How credit risk equations change for high yield bond ETFs

Market Realist

Will investors prefer investment grade over high yield in 2014? (Part 4 of 7)

(Continued from Part 3)

Monetary policy

The present accommodative monetary policy environment has seen yields for fixed income securities fall to historic lows, including high-yield fixed income ETFs like JNK and HYG. The SPDR Barclays Capital High Yield Bond ETF (JNK) has provided total returns of 7.87% over the past year and 25.72% over the past three years. The iShares iBoxx $ High Yield Corporate Bond ETF (HYG) has clocked total returns of 26.23% over the past three years and 7.79% over the past one year (to February 28, 2014).

The low yields on investment-grade fixed income securities was partly responsible for forcing investors to put their money into non–investment grade bonds, as high-yield bonds offer a higher yield compared to investment-grade bonds since they’re rated riskier securities. The difference in yields between investment-grade and non–investment grade bonds is called the “credit spread,” or the compensation for investors assuming higher credit risk.

The low interest rate environment has also made it easier for high-yield issuers to meet their interest commitments and refinance older and costlier debt with cheaper funding, perhaps by lower rates than might be justified, were it not for the Fed’s accommodative monetary policy. This factor has not only lowered interest rates across the lending spectrum but also meant that below–investment grade rated companies have been able to borrow greater amounts at lesser costs.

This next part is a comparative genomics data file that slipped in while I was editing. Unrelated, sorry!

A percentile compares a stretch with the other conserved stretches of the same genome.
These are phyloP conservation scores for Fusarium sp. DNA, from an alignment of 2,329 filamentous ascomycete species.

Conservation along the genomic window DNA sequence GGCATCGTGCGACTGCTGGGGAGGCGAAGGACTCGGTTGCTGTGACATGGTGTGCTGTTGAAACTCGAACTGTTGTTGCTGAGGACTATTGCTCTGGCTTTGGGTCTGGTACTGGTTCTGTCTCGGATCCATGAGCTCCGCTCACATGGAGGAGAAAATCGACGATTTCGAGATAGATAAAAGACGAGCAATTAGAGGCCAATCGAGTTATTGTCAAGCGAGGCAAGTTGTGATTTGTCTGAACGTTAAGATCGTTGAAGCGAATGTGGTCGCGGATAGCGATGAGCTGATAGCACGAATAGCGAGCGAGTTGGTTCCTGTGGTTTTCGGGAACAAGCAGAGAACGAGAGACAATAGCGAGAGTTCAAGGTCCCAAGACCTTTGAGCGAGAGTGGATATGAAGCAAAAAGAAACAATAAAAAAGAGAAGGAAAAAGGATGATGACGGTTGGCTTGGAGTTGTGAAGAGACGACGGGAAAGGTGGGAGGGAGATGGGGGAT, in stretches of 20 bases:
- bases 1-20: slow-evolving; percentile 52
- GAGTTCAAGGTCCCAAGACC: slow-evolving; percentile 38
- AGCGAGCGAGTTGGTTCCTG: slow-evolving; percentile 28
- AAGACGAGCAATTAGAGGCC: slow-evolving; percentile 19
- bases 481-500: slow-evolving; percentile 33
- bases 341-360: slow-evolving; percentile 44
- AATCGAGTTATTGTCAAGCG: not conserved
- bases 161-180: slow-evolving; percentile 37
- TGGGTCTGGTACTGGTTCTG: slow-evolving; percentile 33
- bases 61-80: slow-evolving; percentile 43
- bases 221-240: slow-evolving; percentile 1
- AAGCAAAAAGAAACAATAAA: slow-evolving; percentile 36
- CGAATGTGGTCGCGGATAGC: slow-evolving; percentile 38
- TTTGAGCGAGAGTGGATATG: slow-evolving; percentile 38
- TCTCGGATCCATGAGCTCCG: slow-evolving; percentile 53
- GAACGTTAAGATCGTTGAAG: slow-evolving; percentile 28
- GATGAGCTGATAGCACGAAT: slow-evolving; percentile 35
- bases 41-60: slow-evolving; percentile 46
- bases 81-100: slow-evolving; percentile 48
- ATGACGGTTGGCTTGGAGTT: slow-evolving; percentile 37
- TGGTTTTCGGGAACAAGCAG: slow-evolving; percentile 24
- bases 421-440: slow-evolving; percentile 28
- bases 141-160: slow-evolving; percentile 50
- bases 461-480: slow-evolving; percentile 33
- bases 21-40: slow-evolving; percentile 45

According to ratings agency Standard & Poor’s, 91% of investment-grade companies had a stable or positive outlook compared to 86% of non–investment grade or speculative-grade companies—companies rated below BBB- as of November 30, 2013. However, the up/down ratio, or the total number of credit rating upgrades divided by the total number of credit rating downgrades, has come down to 1.02 in Q1 2014, compared to 1.18 in Q4 2013. Other factors remaining constant, this would indicate that credit spreads for high-yield bonds versus investment-grade bonds (LQD) may increase going forward. A higher credit spread will imply greater risk, higher yields, and lower prices for high yield bonds going forward. While it’s still early in the year for the up/down ratio to be really comparable to last year, the number of credit rating upgrades almost equals the number of downgrades for high-yield issuers this year, compared to 92 upgrades versus 78 downgrades in Q4 2013.

Two ETFs with exposure to the investment-grade bond market in the U.S. are the Vanguard Total Bond Market ETF (BND) and the iShares iBoxx $ Investment Grade Corporate Bond Fund (LQD). BND tracks the Barclays Capital U.S. Aggregate Bond Index, which is composed of investment-grade bonds in the U.S., including government, corporate, and international dollar-denominated bonds, as well as mortgage-backed and asset-backed securities with a maturity in excess of one year. LQD tracks the iBoxx $ Liquid Investment Grade Index, which provides a broad representation of the U.S. dollar–denominated liquid investment-grade bond market in the U.S. The top ten holdings in LQD include Verizon Communications at 6.55% (VZ) and Apple at 2.4% (AAPL).

To find out more about how increased credit risk will affect both high yield (JNK) and investment grade bonds (BND), read on to Part 5 of this series.

Continue to Part 5

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